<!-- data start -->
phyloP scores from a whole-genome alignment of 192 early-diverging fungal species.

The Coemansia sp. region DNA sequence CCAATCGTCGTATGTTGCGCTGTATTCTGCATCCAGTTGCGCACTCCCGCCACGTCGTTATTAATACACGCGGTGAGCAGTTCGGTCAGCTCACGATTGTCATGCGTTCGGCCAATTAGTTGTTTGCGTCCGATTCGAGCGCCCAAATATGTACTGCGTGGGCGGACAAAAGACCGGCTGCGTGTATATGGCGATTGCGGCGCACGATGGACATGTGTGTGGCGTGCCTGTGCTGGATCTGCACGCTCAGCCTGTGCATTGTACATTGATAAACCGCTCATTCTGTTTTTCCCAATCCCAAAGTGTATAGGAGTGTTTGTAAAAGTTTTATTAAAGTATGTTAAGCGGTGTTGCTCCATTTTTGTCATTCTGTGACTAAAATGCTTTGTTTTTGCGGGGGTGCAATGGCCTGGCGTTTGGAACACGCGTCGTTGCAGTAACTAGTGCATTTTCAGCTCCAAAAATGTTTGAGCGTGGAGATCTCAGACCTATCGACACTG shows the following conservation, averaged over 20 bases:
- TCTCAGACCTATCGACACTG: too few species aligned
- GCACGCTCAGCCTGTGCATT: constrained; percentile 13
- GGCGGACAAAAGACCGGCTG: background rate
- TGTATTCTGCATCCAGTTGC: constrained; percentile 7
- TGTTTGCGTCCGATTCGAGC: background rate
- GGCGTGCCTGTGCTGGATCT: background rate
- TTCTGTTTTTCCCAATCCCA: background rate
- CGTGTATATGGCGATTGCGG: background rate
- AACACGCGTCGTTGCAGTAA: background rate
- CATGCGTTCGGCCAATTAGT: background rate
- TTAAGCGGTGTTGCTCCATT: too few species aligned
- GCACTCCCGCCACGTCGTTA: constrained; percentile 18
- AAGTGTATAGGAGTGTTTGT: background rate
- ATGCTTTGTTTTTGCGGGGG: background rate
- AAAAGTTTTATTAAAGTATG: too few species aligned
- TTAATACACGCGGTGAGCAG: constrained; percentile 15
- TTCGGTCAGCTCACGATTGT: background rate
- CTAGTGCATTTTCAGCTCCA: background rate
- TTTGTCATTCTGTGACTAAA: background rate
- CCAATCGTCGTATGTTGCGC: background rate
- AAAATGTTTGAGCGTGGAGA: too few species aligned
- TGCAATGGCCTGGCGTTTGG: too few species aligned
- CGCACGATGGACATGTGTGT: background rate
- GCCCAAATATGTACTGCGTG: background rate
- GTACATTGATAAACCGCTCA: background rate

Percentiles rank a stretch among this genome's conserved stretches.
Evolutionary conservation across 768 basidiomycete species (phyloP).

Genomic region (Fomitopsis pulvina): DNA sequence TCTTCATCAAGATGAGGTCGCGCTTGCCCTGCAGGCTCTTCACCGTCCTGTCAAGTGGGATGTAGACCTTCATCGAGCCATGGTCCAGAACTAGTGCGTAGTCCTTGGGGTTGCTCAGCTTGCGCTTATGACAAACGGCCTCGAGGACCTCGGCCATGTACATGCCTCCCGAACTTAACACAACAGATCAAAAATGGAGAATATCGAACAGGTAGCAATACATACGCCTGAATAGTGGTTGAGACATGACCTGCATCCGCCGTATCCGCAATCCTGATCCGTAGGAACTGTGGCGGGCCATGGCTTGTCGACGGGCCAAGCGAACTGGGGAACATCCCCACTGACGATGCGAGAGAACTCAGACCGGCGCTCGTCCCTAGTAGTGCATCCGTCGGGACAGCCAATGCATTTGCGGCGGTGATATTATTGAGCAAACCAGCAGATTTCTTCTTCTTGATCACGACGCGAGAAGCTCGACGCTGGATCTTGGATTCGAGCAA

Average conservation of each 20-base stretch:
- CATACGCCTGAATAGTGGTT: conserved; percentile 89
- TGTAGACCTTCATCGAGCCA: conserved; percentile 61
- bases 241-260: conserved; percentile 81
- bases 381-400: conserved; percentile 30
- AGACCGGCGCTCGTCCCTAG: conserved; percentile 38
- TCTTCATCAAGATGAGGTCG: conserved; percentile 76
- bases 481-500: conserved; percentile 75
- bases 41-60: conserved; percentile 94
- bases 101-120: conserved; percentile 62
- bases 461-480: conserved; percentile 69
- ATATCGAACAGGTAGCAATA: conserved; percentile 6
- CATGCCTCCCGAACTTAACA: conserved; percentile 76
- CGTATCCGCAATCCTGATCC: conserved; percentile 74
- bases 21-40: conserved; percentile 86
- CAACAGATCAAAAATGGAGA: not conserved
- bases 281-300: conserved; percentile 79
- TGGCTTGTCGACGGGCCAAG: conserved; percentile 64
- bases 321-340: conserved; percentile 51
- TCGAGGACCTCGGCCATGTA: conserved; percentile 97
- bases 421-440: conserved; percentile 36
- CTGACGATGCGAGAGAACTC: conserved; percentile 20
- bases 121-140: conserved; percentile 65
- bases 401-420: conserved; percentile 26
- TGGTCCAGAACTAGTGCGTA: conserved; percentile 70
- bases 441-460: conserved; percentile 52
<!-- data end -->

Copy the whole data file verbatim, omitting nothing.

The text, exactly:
phyloP scores from a whole-genome alignment of 192 early-diverging fungal species.

The Coemansia sp. region DNA sequence CCAATCGTCGTATGTTGCGCTGTATTCTGCATCCAGTTGCGCACTCCCGCCACGTCGTTATTAATACACGCGGTGAGCAGTTCGGTCAGCTCACGATTGTCATGCGTTCGGCCAATTAGTTGTTTGCGTCCGATTCGAGCGCCCAAATATGTACTGCGTGGGCGGACAAAAGACCGGCTGCGTGTATATGGCGATTGCGGCGCACGATGGACATGTGTGTGGCGTGCCTGTGCTGGATCTGCACGCTCAGCCTGTGCATTGTACATTGATAAACCGCTCATTCTGTTTTTCCCAATCCCAAAGTGTATAGGAGTGTTTGTAAAAGTTTTATTAAAGTATGTTAAGCGGTGTTGCTCCATTTTTGTCATTCTGTGACTAAAATGCTTTGTTTTTGCGGGGGTGCAATGGCCTGGCGTTTGGAACACGCGTCGTTGCAGTAACTAGTGCATTTTCAGCTCCAAAAATGTTTGAGCGTGGAGATCTCAGACCTATCGACACTG shows the following conservation, averaged over 20 bases:
- TCTCAGACCTATCGACACTG: too few species aligned
- GCACGCTCAGCCTGTGCATT: constrained; percentile 13
- GGCGGACAAAAGACCGGCTG: background rate
- TGTATTCTGCATCCAGTTGC: constrained; percentile 7
- TGTTTGCGTCCGATTCGAGC: background rate
- GGCGTGCCTGTGCTGGATCT: background rate
- TTCTGTTTTTCCCAATCCCA: background rate
- CGTGTATATGGCGATTGCGG: background rate
- AACACGCGTCGTTGCAGTAA: background rate
- CATGCGTTCGGCCAATTAGT: background rate
- TTAAGCGGTGTTGCTCCATT: too few species aligned
- GCACTCCCGCCACGTCGTTA: constrained; percentile 18
- AAGTGTATAGGAGTGTTTGT: background rate
- ATGCTTTGTTTTTGCGGGGG: background rate
- AAAAGTTTTATTAAAGTATG: too few species aligned
- TTAATACACGCGGTGAGCAG: constrained; percentile 15
- TTCGGTCAGCTCACGATTGT: background rate
- CTAGTGCATTTTCAGCTCCA: background rate
- TTTGTCATTCTGTGACTAAA: background rate
- CCAATCGTCGTATGTTGCGC: background rate
- AAAATGTTTGAGCGTGGAGA: too few species aligned
- TGCAATGGCCTGGCGTTTGG: too few species aligned
- CGCACGATGGACATGTGTGT: background rate
- GCCCAAATATGTACTGCGTG: background rate
- GTACATTGATAAACCGCTCA: background rate

Percentiles rank a stretch among this genome's conserved stretches.
Evolutionary conservation across 768 basidiomycete species (phyloP).

Genomic region (Fomitopsis pulvina): DNA sequence TCTTCATCAAGATGAGGTCGCGCTTGCCCTGCAGGCTCTTCACCGTCCTGTCAAGTGGGATGTAGACCTTCATCGAGCCATGGTCCAGAACTAGTGCGTAGTCCTTGGGGTTGCTCAGCTTGCGCTTATGACAAACGGCCTCGAGGACCTCGGCCATGTACATGCCTCCCGAACTTAACACAACAGATCAAAAATGGAGAATATCGAACAGGTAGCAATACATACGCCTGAATAGTGGTTGAGACATGACCTGCATCCGCCGTATCCGCAATCCTGATCCGTAGGAACTGTGGCGGGCCATGGCTTGTCGACGGGCCAAGCGAACTGGGGAACATCCCCACTGACGATGCGAGAGAACTCAGACCGGCGCTCGTCCCTAGTAGTGCATCCGTCGGGACAGCCAATGCATTTGCGGCGGTGATATTATTGAGCAAACCAGCAGATTTCTTCTTCTTGATCACGACGCGAGAAGCTCGACGCTGGATCTTGGATTCGAGCAA

Average conservation of each 20-base stretch:
- CATACGCCTGAATAGTGGTT: conserved; percentile 89
- TGTAGACCTTCATCGAGCCA: conserved; percentile 61
- bases 241-260: conserved; percentile 81
- bases 381-400: conserved; percentile 30
- AGACCGGCGCTCGTCCCTAG: conserved; percentile 38
- TCTTCATCAAGATGAGGTCG: conserved; percentile 76
- bases 481-500: conserved; percentile 75
- bases 41-60: conserved; percentile 94
- bases 101-120: conserved; percentile 62
- bases 461-480: conserved; percentile 69
- ATATCGAACAGGTAGCAATA: conserved; percentile 6
- CATGCCTCCCGAACTTAACA: conserved; percentile 76
- CGTATCCGCAATCCTGATCC: conserved; percentile 74
- bases 21-40: conserved; percentile 86
- CAACAGATCAAAAATGGAGA: not conserved
- bases 281-300: conserved; percentile 79
- TGGCTTGTCGACGGGCCAAG: conserved; percentile 64
- bases 321-340: conserved; percentile 51
- TCGAGGACCTCGGCCATGTA: conserved; percentile 97
- bases 421-440: conserved; percentile 36
- CTGACGATGCGAGAGAACTC: conserved; percentile 20
- bases 121-140: conserved; percentile 65
- bases 401-420: conserved; percentile 26
- TGGTCCAGAACTAGTGCGTA: conserved; percentile 70
- bases 441-460: conserved; percentile 52